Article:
Btw: I didn't write anything about C++ being better or worse, I just said there were big differences in classes and structs, which in my opinion lead to worse memory management. Don't smoke so much crack, you are really tempered!
                          In C++ specification, struct is a class with permissions set to public by default!
                          Code:
                          struct MyStruct{} ;
                          is the same with:
                          Code:
                          class MyStruct{ public: } ;
                          If you use classes/structs with virtual, you will have a virtual table pointer, but no one requires you to do so.

                          If you talk about some things that are more verbose in C++, are the C++ name mangling to solve conflicts (because of function overloading) but has no final memory runtime issues as far as I'm aware. If you don't want to have this, you can write all C++ code and export functions with
                          Code:
                          extern "C" {
                          (...)
                          };
                          Originally posted by frign View Post
                          When I was fully wrong and C++ the King of performance, why is it that most developers still use C instead of C++?
                          This is a non-sequitor (http://en.wikipedia.org/wiki/Non_sequitur_%28logic%29 ): most developers may use C for a lot of reasons, and maybe none is about performance. (mistake explained in detail: http://en.wikipedia.org/wiki/Affirming_the_consequent )

                          A link that states that "C faster than C++ is a myth": http://discuss.fogcreek.com/joelonso...ow&ixPost=7461

                          In fact even people that are using assembly don't use it always for performance, just 30% of them would do (I'm using your numbers). GCC rewrite in C++ proved to some extend this as I've never heard that compile times grew as GCC is C++ based now. Or LLVM (which from ground-up was C++ based) has a strength of faster compilation than GCC. Cairo (C vectorial graphics library) was at least some years ago slower than the C++ counterpart in Qt: http://zrusin.blogspot.com/2006/10/benchmarks.html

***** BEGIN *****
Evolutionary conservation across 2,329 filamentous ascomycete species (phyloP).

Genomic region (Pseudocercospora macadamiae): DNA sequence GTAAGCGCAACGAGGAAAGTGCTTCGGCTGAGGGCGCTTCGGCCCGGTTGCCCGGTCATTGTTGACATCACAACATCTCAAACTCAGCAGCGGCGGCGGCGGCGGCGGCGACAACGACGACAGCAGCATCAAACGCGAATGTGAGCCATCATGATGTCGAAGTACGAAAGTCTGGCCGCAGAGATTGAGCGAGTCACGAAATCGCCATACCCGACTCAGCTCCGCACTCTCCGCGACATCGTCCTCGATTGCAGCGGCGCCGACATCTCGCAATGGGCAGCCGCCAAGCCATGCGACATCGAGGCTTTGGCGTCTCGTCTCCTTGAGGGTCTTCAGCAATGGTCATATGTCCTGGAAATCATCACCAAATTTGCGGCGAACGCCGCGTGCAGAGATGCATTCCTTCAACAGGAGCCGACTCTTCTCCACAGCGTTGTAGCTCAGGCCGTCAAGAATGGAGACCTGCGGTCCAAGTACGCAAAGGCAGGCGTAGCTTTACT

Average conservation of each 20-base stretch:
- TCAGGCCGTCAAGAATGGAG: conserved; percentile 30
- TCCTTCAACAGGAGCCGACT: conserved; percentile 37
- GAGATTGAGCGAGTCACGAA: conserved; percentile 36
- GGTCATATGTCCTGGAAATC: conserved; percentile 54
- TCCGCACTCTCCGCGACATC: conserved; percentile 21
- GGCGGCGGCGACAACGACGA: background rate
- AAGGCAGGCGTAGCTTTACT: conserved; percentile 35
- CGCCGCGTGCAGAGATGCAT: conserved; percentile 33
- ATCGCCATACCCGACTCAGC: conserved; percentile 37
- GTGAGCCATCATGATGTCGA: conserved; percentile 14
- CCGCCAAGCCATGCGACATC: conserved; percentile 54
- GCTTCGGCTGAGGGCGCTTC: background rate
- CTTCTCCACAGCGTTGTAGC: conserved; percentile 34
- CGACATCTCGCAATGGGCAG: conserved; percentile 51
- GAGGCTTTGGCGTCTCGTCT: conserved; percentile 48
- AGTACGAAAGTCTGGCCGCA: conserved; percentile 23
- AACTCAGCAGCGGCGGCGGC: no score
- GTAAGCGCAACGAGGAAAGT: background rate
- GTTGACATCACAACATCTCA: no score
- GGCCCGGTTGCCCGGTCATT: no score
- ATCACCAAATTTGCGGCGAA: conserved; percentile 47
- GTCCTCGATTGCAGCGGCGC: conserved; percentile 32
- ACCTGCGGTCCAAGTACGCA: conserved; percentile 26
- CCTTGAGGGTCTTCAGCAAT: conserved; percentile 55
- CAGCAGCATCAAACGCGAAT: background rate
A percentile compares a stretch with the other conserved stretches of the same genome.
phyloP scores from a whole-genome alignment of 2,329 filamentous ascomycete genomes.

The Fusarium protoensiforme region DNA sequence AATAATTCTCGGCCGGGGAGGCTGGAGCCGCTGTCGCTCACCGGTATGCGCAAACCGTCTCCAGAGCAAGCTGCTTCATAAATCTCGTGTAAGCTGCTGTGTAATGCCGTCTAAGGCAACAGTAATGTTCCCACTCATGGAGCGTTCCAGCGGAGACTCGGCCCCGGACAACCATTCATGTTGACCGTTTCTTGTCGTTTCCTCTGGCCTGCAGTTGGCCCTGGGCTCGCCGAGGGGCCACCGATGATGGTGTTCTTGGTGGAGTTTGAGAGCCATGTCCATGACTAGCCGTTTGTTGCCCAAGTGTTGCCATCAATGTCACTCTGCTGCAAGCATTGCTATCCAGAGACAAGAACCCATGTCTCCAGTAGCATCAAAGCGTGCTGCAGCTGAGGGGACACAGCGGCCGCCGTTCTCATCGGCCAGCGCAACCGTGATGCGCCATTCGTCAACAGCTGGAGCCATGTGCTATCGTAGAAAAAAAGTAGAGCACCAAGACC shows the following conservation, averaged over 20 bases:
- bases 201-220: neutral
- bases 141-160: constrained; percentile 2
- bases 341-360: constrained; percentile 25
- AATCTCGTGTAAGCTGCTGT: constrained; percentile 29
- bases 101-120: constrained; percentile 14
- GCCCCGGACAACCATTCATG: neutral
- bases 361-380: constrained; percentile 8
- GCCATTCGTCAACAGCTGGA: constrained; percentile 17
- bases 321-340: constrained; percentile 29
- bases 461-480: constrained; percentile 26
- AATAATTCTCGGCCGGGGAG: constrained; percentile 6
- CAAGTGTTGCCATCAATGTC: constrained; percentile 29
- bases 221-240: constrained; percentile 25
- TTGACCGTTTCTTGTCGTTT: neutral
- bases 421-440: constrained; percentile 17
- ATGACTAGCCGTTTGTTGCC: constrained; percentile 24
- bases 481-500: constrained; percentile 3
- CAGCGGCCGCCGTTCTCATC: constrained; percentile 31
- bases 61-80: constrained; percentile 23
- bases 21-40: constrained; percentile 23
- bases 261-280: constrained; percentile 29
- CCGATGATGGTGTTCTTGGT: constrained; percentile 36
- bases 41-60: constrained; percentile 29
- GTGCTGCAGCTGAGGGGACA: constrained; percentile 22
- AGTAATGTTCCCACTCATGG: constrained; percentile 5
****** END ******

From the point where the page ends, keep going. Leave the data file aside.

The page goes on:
Where you use the biggest number most developers? Tiobe maybe? ( http://www.tiobe.com/index.php/conte...pci/index.html ). If it is so, why the second most developers pick Java? Is also performance? If you looked to the statistics, Dynamically Typed Languages 29.2% (more than C users which are around 18%) are using a dynamic language (which has some performance limitations/implications).

                          The biggest reason I think that C is still powerful is related with interoperability: C is a target language for any language is interoperable with. Java, C#, JavaScript or any other language in Tiobe top 20 (including assembly) with notable exceptions of Transact-SQL and PL-SQL are C aware (sometimes, like in Lua you have to set some hook methods, but is easy to do so). Combined with his long history and that the language is fairly simple to start with (which means in turn that is taught in high-schools and universities) I think is a better reason why people are using C.

                          There are transitions that are slower from C to C++, for example Quake3 was fairly light, when Doom 3 was heavy in resources, but was mostly because they were using an interpreter in the back, is not the fault of C++ (I'm not giving excuses though). Rage game engine was light (compared with their competition of end 2011, like Crysis 2) and both were written in C++. Many parts of fast parts of Windows (DirectX comes first to mind) are C++.
                          Last edited by ciplogic; 04-10-2013, 01:46 PM.

                          Comment


                          • Here is a quick small asm hack I made to the radeon r600_shader.c file in mesa. Note it is only two instructions. It sure beats doing a loop with a test in the middle. lets see if you can get a c compiler to beat this .

                            static int tgsi_last_instruction(unsigned writemask)
                            {
                            #if 1
                            /*AND input with 0xF to confine the search to the four least significant bits */
                            /* use BSR (Bit Scan Reverse) to find the most significant bit position 0 through 3 */
                            /* Note: BSR instruction uses source as its destination to return zero if zero
                            is its input. Officially documented as an undefined output for zero input but
                            behaviour of the BSR instruction just doesn't change the destination register
                            contents in this case */

                            __asm (
                            "and $0x0F, %0\n\t"
                            "bsr %0, %0 \n\t"
                            : "=&r" (writemask)
                            : "0" (writemask)
                            : "cc");

                            return writemask;
                            #else